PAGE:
the World Federation of Hemophilia, more than 400,000 people in the world have
hemophilia.^1All races and economic groups are affected equally.^7
About Baxter in Hemophilia
Baxter has more than 60 years experience in hemophilia and has introduced a
number of therapeutic firsts for hemophilia patients. Baxter has the broadest
portfolio of hemophilia treatments in the industry and is able to meet
individual therapy choices, providing a range of options at each treatment
stage. The company’s work is focused on optimizing hemophilia care and
improving the lives of people living with hemophilia A and B worldwide.
About Baxter International Inc.
Baxter International Inc., through its subsidiaries, develops, manufactures
and markets products that save and sustain the lives of people with
hemophilia, immune disorders, cancer, infectious diseases, kidney disease,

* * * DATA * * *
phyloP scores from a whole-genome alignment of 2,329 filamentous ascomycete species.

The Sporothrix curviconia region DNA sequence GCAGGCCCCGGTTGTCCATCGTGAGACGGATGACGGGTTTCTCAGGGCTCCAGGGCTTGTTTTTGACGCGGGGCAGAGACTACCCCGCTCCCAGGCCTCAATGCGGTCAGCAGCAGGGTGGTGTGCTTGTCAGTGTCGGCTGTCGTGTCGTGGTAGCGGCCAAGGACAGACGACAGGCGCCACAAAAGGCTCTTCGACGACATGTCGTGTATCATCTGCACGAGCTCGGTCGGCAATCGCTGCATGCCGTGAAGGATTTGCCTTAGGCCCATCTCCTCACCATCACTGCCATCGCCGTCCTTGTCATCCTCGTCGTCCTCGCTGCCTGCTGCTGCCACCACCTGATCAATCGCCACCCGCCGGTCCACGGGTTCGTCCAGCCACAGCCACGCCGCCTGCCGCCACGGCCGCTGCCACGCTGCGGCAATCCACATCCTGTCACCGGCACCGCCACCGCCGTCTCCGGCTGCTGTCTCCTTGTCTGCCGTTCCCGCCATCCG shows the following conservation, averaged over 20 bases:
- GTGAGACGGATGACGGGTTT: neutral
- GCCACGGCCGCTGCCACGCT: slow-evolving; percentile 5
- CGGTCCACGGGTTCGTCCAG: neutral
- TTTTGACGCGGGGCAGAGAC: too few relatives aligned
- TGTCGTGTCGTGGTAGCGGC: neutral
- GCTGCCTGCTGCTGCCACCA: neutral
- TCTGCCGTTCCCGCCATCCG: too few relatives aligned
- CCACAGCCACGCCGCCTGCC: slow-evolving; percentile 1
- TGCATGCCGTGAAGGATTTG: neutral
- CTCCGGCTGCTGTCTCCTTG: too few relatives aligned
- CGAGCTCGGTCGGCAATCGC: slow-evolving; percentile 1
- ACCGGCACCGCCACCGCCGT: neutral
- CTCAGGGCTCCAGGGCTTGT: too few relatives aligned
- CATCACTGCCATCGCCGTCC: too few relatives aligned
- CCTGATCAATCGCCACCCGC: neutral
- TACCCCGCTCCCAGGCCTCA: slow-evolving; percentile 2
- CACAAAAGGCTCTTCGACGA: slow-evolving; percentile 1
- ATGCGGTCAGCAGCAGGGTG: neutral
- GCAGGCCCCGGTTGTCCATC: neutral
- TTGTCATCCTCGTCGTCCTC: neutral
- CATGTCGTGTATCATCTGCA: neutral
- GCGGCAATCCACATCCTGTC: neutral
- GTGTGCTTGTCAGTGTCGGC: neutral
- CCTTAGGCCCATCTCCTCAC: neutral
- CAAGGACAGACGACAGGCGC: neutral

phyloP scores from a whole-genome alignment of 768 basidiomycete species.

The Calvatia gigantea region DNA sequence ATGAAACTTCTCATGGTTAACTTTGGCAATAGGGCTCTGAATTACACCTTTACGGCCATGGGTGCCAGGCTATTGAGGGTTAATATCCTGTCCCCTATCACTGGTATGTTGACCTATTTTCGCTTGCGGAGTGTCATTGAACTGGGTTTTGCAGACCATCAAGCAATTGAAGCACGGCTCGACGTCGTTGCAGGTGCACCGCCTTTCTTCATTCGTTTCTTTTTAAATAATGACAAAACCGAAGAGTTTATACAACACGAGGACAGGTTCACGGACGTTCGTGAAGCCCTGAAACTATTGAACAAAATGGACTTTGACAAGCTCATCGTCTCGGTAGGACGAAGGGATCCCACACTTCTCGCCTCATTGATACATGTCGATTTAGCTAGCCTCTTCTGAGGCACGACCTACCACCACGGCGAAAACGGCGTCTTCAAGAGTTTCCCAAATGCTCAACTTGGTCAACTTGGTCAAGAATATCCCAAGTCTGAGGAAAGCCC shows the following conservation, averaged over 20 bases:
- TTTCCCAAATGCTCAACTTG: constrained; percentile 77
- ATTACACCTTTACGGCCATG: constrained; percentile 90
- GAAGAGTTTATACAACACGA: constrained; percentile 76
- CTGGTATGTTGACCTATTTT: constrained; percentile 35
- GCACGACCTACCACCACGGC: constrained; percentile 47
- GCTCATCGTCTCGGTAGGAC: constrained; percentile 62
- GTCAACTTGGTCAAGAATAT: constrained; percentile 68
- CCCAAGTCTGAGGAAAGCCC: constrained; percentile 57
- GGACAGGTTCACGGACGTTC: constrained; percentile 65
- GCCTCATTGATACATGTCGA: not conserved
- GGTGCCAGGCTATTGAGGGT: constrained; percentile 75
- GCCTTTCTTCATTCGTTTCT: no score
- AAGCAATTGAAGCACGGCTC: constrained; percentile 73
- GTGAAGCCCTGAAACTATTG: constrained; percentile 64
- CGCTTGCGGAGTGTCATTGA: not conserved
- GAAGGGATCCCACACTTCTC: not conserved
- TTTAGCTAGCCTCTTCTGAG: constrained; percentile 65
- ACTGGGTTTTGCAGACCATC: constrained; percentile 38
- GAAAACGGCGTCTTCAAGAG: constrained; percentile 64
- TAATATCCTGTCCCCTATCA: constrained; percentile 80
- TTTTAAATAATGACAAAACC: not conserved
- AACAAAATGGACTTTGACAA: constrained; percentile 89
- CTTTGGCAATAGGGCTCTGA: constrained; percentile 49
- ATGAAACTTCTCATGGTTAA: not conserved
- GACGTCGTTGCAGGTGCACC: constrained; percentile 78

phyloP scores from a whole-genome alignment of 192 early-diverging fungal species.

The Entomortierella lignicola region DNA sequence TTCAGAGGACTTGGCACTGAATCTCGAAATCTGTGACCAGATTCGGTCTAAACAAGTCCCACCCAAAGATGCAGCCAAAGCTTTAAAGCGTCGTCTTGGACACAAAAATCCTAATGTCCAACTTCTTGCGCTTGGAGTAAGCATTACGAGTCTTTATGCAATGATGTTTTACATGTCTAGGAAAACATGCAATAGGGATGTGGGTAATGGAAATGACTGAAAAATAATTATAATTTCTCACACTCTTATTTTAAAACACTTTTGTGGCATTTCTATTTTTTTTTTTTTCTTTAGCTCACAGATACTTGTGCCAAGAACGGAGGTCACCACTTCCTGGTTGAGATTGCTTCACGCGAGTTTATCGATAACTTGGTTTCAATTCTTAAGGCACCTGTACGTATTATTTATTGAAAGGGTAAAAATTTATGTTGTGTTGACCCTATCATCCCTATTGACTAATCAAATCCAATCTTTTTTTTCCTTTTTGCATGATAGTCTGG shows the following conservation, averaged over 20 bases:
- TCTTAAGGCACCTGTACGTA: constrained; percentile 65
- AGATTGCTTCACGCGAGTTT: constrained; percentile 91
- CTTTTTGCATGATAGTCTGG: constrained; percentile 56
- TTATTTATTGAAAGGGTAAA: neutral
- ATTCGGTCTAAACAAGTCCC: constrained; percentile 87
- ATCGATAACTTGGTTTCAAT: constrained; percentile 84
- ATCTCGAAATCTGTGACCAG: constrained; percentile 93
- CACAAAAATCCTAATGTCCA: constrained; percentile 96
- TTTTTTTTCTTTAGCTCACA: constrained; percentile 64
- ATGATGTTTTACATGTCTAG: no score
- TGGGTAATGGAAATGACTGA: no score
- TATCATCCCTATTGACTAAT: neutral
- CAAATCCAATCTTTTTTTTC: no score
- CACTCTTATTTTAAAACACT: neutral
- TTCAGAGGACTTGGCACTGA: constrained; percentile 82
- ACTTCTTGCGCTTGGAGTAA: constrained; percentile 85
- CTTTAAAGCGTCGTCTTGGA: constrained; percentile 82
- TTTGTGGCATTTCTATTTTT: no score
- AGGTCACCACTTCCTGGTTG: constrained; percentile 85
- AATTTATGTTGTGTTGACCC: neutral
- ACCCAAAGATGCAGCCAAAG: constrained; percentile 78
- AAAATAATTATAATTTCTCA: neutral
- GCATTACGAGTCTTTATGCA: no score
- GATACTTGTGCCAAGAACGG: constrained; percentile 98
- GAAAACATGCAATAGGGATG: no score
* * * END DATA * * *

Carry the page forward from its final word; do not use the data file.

trauma and other chronic and acute medical conditions. As a global,
diversified healthcare company, Baxter applies a unique combination of
expertise in medical devices, pharmaceuticals and biotechnology to create
products that advance patient care worldwide.
^1 World Federation of Hemophilia. Treatment. Accessed April 2013. Available
^2 World Federation of Hemophilia. Close the Gap. Accessed April 2013.
Available at: http://www.wfh.org/en/page.aspx?pid=1391
^3 Global Alliance for Progress (GAP) 2012 Summary Report and Results.
Prepared by WFH. December 2012.
^4 Haemophilia: Special Issue. Abstracts of the 6th Annual Congress of the
European Association for Haemophilia and Allied Disorders, 6-8 February 2013,
Warsaw, Poland. Volume 19, Issue Supplement s2, PO 033, page 20. Accessed
April 2013. Available at:
^5 About Bleeding Disorders: Frequently Asked Questions. World Federation of
Hemophilia. Accessed April 2013. Available at:
^6 About Bleeding Disorders: How Do You Get Hemophilia? World Federation of
Hemophilia. Accessed April 2013. Available
^7 Center for Disease Control and Prevention. Hemophilia. Accessed April 2013.
Available at: http://www.cdc.gov/ncbddd/hemophilia/facts.html
Photos/Multimedia Gallery Available:
Baxter International Inc.
Brian Kyhos, (224) 948-4210
Deborah Spak, (224) 948-2349
Mary Kay Ladone, (224) 948-3371
Clare Trachtman, (224) 948-3085